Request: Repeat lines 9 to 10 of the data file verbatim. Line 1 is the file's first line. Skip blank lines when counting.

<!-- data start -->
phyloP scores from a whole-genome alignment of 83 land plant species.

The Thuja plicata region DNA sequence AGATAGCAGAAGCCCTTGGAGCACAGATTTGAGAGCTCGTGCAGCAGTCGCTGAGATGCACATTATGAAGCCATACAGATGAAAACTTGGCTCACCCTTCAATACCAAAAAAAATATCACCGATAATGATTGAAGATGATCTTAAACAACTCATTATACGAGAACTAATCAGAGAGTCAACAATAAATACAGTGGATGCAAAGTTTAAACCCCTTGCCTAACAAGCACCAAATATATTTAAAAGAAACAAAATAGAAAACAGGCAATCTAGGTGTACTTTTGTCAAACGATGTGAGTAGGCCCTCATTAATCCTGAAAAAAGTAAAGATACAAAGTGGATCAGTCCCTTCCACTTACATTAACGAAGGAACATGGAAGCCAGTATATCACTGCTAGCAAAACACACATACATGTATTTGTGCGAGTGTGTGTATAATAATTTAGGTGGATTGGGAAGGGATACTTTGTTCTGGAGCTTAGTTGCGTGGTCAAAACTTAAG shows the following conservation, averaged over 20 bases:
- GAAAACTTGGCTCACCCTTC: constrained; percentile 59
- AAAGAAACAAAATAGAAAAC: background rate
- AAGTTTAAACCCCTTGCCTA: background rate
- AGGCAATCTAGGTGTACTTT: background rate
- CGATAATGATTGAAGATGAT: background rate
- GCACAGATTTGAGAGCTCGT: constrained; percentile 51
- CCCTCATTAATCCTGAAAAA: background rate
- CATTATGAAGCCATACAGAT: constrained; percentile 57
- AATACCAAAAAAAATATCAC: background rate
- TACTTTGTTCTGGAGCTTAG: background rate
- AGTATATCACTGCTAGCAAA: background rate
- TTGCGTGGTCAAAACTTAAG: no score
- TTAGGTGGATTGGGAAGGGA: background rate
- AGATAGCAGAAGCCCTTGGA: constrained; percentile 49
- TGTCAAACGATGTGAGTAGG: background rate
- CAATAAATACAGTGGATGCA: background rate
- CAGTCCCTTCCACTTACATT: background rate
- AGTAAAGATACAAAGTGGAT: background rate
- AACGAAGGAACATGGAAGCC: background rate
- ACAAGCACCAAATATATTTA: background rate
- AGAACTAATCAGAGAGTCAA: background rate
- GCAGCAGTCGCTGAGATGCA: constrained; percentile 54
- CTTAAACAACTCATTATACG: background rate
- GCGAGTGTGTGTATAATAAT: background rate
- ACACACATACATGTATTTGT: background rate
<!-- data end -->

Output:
- CCCTCATTAATCCTGAAAAA: background rate
- CATTATGAAGCCATACAGAT: constrained; percentile 57